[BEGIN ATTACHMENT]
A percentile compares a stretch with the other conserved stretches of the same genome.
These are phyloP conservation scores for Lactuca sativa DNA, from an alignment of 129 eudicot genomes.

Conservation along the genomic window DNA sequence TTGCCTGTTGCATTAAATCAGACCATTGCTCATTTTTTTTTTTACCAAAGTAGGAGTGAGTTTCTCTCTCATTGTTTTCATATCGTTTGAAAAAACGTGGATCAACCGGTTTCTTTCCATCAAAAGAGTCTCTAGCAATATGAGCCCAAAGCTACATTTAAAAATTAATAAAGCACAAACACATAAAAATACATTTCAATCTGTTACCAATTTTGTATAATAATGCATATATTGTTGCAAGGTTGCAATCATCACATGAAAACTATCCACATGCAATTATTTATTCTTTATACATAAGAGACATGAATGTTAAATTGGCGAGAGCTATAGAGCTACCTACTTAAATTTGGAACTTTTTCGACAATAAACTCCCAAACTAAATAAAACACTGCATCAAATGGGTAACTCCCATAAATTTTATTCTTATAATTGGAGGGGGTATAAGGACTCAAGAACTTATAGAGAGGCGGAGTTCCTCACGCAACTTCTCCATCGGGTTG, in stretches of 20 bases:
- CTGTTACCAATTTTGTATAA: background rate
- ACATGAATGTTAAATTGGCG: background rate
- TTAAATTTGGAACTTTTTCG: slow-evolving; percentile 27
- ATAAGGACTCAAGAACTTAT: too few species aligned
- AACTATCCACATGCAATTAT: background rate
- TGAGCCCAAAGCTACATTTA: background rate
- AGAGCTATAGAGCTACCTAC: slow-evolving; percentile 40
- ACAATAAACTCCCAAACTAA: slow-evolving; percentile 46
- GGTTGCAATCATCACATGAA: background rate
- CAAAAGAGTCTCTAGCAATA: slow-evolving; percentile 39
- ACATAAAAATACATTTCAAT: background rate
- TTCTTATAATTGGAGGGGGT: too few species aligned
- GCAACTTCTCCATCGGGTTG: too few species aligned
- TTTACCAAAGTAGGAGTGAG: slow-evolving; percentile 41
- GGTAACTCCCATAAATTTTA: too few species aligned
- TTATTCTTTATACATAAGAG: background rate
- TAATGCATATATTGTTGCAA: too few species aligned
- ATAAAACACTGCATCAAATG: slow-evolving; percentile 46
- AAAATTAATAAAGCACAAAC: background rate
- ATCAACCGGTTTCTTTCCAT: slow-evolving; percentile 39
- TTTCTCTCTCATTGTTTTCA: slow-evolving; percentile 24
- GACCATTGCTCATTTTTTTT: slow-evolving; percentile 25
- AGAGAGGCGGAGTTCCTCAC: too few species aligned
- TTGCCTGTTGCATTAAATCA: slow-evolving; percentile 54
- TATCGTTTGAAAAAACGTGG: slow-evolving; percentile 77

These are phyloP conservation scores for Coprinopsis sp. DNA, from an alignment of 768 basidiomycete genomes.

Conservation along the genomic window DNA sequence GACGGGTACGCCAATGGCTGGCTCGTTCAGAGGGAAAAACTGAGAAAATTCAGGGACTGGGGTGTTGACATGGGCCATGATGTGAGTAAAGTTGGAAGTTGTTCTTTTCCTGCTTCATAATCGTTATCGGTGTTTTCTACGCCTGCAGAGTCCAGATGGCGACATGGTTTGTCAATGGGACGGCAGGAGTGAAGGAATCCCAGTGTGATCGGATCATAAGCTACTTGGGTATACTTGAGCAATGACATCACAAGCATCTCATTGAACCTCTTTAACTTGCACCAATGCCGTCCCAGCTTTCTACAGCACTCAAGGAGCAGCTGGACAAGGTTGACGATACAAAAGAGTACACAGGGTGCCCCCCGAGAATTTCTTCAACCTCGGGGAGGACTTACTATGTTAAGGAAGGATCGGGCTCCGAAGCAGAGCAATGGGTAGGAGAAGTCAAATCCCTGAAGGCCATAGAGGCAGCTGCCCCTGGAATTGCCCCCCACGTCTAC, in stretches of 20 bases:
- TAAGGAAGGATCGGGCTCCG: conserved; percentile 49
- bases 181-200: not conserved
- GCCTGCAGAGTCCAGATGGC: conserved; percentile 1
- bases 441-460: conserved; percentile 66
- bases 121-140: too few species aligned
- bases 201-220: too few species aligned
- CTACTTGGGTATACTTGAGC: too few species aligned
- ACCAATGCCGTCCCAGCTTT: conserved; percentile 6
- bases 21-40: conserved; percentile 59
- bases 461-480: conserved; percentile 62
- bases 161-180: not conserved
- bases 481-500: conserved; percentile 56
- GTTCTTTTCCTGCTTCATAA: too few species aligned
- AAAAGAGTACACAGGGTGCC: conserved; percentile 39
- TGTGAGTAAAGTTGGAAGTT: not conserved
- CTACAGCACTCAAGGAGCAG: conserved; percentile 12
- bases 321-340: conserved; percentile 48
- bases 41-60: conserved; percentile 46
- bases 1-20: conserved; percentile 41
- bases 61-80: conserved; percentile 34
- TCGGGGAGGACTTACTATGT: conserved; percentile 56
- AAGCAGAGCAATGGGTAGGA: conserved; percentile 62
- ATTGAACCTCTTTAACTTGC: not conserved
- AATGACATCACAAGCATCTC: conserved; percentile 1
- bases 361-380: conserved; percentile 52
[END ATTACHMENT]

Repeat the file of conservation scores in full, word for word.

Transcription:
A percentile compares a stretch with the other conserved stretches of the same genome.
These are phyloP conservation scores for Lactuca sativa DNA, from an alignment of 129 eudicot genomes.

Conservation along the genomic window DNA sequence TTGCCTGTTGCATTAAATCAGACCATTGCTCATTTTTTTTTTTACCAAAGTAGGAGTGAGTTTCTCTCTCATTGTTTTCATATCGTTTGAAAAAACGTGGATCAACCGGTTTCTTTCCATCAAAAGAGTCTCTAGCAATATGAGCCCAAAGCTACATTTAAAAATTAATAAAGCACAAACACATAAAAATACATTTCAATCTGTTACCAATTTTGTATAATAATGCATATATTGTTGCAAGGTTGCAATCATCACATGAAAACTATCCACATGCAATTATTTATTCTTTATACATAAGAGACATGAATGTTAAATTGGCGAGAGCTATAGAGCTACCTACTTAAATTTGGAACTTTTTCGACAATAAACTCCCAAACTAAATAAAACACTGCATCAAATGGGTAACTCCCATAAATTTTATTCTTATAATTGGAGGGGGTATAAGGACTCAAGAACTTATAGAGAGGCGGAGTTCCTCACGCAACTTCTCCATCGGGTTG, in stretches of 20 bases:
- CTGTTACCAATTTTGTATAA: background rate
- ACATGAATGTTAAATTGGCG: background rate
- TTAAATTTGGAACTTTTTCG: slow-evolving; percentile 27
- ATAAGGACTCAAGAACTTAT: too few species aligned
- AACTATCCACATGCAATTAT: background rate
- TGAGCCCAAAGCTACATTTA: background rate
- AGAGCTATAGAGCTACCTAC: slow-evolving; percentile 40
- ACAATAAACTCCCAAACTAA: slow-evolving; percentile 46
- GGTTGCAATCATCACATGAA: background rate
- CAAAAGAGTCTCTAGCAATA: slow-evolving; percentile 39
- ACATAAAAATACATTTCAAT: background rate
- TTCTTATAATTGGAGGGGGT: too few species aligned
- GCAACTTCTCCATCGGGTTG: too few species aligned
- TTTACCAAAGTAGGAGTGAG: slow-evolving; percentile 41
- GGTAACTCCCATAAATTTTA: too few species aligned
- TTATTCTTTATACATAAGAG: background rate
- TAATGCATATATTGTTGCAA: too few species aligned
- ATAAAACACTGCATCAAATG: slow-evolving; percentile 46
- AAAATTAATAAAGCACAAAC: background rate
- ATCAACCGGTTTCTTTCCAT: slow-evolving; percentile 39
- TTTCTCTCTCATTGTTTTCA: slow-evolving; percentile 24
- GACCATTGCTCATTTTTTTT: slow-evolving; percentile 25
- AGAGAGGCGGAGTTCCTCAC: too few species aligned
- TTGCCTGTTGCATTAAATCA: slow-evolving; percentile 54
- TATCGTTTGAAAAAACGTGG: slow-evolving; percentile 77

These are phyloP conservation scores for Coprinopsis sp. DNA, from an alignment of 768 basidiomycete genomes.

Conservation along the genomic window DNA sequence GACGGGTACGCCAATGGCTGGCTCGTTCAGAGGGAAAAACTGAGAAAATTCAGGGACTGGGGTGTTGACATGGGCCATGATGTGAGTAAAGTTGGAAGTTGTTCTTTTCCTGCTTCATAATCGTTATCGGTGTTTTCTACGCCTGCAGAGTCCAGATGGCGACATGGTTTGTCAATGGGACGGCAGGAGTGAAGGAATCCCAGTGTGATCGGATCATAAGCTACTTGGGTATACTTGAGCAATGACATCACAAGCATCTCATTGAACCTCTTTAACTTGCACCAATGCCGTCCCAGCTTTCTACAGCACTCAAGGAGCAGCTGGACAAGGTTGACGATACAAAAGAGTACACAGGGTGCCCCCCGAGAATTTCTTCAACCTCGGGGAGGACTTACTATGTTAAGGAAGGATCGGGCTCCGAAGCAGAGCAATGGGTAGGAGAAGTCAAATCCCTGAAGGCCATAGAGGCAGCTGCCCCTGGAATTGCCCCCCACGTCTAC, in stretches of 20 bases:
- TAAGGAAGGATCGGGCTCCG: conserved; percentile 49
- bases 181-200: not conserved
- GCCTGCAGAGTCCAGATGGC: conserved; percentile 1
- bases 441-460: conserved; percentile 66
- bases 121-140: too few species aligned
- bases 201-220: too few species aligned
- CTACTTGGGTATACTTGAGC: too few species aligned
- ACCAATGCCGTCCCAGCTTT: conserved; percentile 6
- bases 21-40: conserved; percentile 59
- bases 461-480: conserved; percentile 62
- bases 161-180: not conserved
- bases 481-500: conserved; percentile 56
- GTTCTTTTCCTGCTTCATAA: too few species aligned
- AAAAGAGTACACAGGGTGCC: conserved; percentile 39
- TGTGAGTAAAGTTGGAAGTT: not conserved
- CTACAGCACTCAAGGAGCAG: conserved; percentile 12
- bases 321-340: conserved; percentile 48
- bases 41-60: conserved; percentile 46
- bases 1-20: conserved; percentile 41
- bases 61-80: conserved; percentile 34
- TCGGGGAGGACTTACTATGT: conserved; percentile 56
- AAGCAGAGCAATGGGTAGGA: conserved; percentile 62
- ATTGAACCTCTTTAACTTGC: not conserved
- AATGACATCACAAGCATCTC: conserved; percentile 1
- bases 361-380: conserved; percentile 52